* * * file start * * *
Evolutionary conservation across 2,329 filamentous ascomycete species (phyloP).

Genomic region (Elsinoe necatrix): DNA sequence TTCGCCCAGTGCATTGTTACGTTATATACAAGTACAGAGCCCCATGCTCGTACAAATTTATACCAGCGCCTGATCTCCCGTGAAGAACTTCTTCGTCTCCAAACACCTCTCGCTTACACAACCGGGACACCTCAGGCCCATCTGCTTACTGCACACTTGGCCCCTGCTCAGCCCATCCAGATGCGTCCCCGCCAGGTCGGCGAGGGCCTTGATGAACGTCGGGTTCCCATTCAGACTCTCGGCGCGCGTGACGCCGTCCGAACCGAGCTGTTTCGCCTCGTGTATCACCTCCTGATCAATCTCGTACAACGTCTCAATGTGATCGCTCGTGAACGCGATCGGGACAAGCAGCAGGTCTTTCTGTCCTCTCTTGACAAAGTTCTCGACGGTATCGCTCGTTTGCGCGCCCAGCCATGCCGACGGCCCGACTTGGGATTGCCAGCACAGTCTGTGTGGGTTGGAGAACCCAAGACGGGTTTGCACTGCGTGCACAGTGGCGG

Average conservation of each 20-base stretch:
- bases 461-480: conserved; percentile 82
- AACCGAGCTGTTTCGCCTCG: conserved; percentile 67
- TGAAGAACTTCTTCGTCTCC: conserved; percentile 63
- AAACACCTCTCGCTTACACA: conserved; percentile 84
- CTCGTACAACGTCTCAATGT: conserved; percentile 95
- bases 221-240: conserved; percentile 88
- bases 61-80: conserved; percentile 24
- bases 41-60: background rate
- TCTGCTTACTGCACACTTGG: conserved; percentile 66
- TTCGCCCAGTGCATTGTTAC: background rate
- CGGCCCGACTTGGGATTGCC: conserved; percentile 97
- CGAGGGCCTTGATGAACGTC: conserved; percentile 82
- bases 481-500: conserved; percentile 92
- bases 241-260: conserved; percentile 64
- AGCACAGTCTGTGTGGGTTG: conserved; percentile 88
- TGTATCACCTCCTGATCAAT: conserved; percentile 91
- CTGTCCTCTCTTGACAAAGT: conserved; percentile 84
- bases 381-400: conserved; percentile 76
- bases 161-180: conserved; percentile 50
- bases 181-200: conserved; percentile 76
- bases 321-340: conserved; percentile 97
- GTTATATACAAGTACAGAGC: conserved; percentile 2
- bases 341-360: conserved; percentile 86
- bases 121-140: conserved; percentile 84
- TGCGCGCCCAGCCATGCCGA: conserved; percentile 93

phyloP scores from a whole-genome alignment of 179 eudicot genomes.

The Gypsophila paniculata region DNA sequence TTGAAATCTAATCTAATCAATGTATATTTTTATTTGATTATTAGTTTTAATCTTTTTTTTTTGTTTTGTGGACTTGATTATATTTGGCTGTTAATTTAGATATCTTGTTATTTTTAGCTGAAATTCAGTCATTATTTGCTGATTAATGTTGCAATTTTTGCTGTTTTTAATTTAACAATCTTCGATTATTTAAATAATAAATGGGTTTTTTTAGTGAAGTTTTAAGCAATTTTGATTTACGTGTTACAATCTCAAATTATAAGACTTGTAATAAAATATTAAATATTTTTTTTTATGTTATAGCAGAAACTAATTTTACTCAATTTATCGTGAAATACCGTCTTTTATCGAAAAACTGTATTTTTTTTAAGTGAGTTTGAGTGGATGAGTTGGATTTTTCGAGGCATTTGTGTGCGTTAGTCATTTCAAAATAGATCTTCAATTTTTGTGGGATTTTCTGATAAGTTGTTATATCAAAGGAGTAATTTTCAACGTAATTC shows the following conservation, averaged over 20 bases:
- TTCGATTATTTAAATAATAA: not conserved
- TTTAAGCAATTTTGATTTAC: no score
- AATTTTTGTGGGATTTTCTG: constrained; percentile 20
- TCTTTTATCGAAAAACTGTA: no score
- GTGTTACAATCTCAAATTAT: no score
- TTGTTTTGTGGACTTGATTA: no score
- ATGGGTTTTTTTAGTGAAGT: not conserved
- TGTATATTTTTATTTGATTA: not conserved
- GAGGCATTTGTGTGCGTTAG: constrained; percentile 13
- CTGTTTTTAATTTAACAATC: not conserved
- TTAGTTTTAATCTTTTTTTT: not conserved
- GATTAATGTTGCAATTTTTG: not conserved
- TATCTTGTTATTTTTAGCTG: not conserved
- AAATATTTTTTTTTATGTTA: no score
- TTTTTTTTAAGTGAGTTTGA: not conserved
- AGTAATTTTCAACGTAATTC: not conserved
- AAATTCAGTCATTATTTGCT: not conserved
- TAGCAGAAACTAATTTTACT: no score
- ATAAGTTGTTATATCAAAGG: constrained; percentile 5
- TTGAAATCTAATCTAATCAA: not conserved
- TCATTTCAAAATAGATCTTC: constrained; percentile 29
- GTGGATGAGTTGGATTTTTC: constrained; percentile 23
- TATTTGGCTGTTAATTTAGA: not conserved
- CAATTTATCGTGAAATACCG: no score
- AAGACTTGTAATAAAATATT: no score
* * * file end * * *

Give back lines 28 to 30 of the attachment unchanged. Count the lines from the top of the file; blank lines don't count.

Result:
- TGCGCGCCCAGCCATGCCGA: conserved; percentile 93

phyloP scores from a whole-genome alignment of 179 eudicot genomes.

The Gypsophila paniculata region DNA sequence TTGAAATCTAATCTAATCAATGTATATTTTTATTTGATTATTAGTTTTAATCTTTTTTTTTTGTTTTGTGGACTTGATTATATTTGGCTGTTAATTTAGATATCTTGTTATTTTTAGCTGAAATTCAGTCATTATTTGCTGATTAATGTTGCAATTTTTGCTGTTTTTAATTTAACAATCTTCGATTATTTAAATAATAAATGGGTTTTTTTAGTGAAGTTTTAAGCAATTTTGATTTACGTGTTACAATCTCAAATTATAAGACTTGTAATAAAATATTAAATATTTTTTTTTATGTTATAGCAGAAACTAATTTTACTCAATTTATCGTGAAATACCGTCTTTTATCGAAAAACTGTATTTTTTTTAAGTGAGTTTGAGTGGATGAGTTGGATTTTTCGAGGCATTTGTGTGCGTTAGTCATTTCAAAATAGATCTTCAATTTTTGTGGGATTTTCTGATAAGTTGTTATATCAAAGGAGTAATTTTCAACGTAATTC shows the following conservation, averaged over 20 bases: